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Exercising Young Keeps the Brain Fit in Middle Age

CBSNews -- Young people who engage in rigorous physical activity on a routine basis are investing in the long-term health of both their body and mind, according to a new paper published in Neurology, the journal of the American Academy of Neurology.

Young people who engage in rigorous physical activity on a routine basis are investing in the long-term health of both their body and mind, according to a new paper published in Neurology, the journal of the American Academy of Neurology.

The study evaluated cardiorespiratory fitness levels in 2,747 healthy young adults, ages 18 to 30, with a follow up 20 years later. Cardiorespiratory fitness is a measure of how effectively the body transports oxygen to muscles.

"The brain is particularly demanding of oxygen," study author Dr. David Jacobs. Jr. of the University of Minnesota, told CBS News. "So the things that are heart healthy or healthy for your blood vessels are probably also healthy for your brain."

To test cardiorespiratory fitness, study participants underwent a treadmill stress test, and were instructed to walk and run on a treadmill as speed and incline increased, then stop when they experienced shortness of breath.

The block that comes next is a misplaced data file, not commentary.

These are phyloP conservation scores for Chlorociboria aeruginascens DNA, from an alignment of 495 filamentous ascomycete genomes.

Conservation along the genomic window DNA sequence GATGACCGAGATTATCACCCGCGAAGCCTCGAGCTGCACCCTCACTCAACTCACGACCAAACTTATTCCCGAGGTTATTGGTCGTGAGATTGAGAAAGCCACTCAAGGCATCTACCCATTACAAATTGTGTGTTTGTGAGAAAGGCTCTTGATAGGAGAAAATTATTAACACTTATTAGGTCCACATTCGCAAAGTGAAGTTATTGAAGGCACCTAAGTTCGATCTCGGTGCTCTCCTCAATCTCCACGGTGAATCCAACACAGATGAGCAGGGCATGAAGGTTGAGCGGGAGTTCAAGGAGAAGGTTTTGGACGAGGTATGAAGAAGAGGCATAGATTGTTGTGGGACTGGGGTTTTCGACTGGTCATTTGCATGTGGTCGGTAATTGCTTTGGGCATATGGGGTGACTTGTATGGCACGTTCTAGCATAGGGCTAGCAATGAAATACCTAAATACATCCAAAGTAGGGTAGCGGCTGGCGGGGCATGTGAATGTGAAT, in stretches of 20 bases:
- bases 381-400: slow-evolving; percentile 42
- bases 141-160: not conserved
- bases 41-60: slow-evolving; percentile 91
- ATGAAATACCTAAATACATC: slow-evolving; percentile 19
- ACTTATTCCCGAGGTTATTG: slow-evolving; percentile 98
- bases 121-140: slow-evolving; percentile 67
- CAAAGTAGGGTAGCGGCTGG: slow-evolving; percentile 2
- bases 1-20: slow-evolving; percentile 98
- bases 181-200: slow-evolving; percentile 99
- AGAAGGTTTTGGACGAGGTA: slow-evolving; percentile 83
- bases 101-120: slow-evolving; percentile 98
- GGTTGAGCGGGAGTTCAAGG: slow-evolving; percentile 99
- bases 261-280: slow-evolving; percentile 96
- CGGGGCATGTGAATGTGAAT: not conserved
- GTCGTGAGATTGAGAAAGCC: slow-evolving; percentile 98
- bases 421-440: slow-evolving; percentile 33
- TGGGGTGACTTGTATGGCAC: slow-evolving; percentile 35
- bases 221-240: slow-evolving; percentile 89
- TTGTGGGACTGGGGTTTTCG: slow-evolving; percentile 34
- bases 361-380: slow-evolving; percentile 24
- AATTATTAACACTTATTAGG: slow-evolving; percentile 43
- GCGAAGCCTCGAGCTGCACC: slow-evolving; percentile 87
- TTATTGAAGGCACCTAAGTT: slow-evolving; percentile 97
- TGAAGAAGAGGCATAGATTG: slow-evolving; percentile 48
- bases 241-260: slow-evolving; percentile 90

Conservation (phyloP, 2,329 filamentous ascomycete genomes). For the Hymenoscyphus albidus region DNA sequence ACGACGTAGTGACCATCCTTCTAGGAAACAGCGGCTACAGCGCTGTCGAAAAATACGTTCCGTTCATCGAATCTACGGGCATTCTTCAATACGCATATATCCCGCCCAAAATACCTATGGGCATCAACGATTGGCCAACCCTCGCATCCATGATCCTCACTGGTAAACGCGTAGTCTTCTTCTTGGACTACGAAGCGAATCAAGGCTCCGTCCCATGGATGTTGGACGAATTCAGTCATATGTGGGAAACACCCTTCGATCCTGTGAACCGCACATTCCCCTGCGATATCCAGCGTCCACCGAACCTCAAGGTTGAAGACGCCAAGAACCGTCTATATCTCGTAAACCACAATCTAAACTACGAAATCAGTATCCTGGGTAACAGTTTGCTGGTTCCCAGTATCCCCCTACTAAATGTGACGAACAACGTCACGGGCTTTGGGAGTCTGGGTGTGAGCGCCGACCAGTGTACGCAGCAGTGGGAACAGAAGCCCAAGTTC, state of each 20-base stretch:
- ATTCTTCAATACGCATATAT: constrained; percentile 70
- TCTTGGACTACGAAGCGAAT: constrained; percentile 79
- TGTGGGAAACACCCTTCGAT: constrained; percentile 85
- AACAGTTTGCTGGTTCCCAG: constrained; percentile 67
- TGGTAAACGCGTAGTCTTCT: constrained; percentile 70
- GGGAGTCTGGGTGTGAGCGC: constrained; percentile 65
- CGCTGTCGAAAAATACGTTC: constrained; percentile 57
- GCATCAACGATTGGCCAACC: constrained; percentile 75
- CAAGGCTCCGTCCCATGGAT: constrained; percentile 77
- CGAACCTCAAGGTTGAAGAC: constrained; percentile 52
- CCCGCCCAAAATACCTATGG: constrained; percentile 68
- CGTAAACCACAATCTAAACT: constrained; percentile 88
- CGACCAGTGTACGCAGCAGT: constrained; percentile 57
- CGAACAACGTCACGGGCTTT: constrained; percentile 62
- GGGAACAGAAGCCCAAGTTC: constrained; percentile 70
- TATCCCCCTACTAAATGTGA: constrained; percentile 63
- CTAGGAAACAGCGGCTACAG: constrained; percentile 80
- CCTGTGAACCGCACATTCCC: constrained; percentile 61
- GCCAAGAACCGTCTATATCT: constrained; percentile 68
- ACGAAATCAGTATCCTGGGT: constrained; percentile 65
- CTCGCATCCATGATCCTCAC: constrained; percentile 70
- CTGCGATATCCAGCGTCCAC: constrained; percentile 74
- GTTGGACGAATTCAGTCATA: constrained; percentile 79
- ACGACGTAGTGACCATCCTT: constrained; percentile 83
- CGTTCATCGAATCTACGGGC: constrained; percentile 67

On the first treadmill test, participants were able to keep up endurance for an average of 10 minutes. When the study participants were retested 20 years later, the number of minutes they were able to run decreased an average of 2.9 minutes.

After adjusting their findings for factors such as smoking, diabetes and high cholesterol, researchers observed a correlation between the number of minutes a person was able to run and how many words they recalled correctly on a memory test.

In their 20-year follow up, they found people who were able to stay on the treadmill for longer, also tended to score higher on the memory test. Study participants were able to recall 0.12 more words correctly on a 15 word memory test for every additional minute they ran. They also performed better on exercises that tested their executive functioning and psychomotor speed, which is the relationship between cognitive function and physical movement. 

The authors say their paper is the first long-term observational study to examine the relationship between cardiorespiratory function and cognition in healthy young adults.

A large body of research finds a cogent link between regular cardiovascular exercise and brain development in young people. One study from King's College London, published in Psychological Medicine last year, analyzed data of more than 9,000 men and women in England. That study found people scored higher on mental tests at age 50, if they'd first started exercising regularly in childhood

Jacobs and his colleagues speculate a number of factors may be driving this correlation. They point out that low cardiorespiratory function is linked to atrophy of the brain in certain regions in grey matter, as well as an increase in white matter lesions. Both these factors have been found to harm cognitive abilities in older people and are linked to Alzheimer's disease and other types of dementia. Cardiorespiratory function helps maintain cerebral blood flow, explain the researchers, which prevents all tissue from breaking down -- including the br

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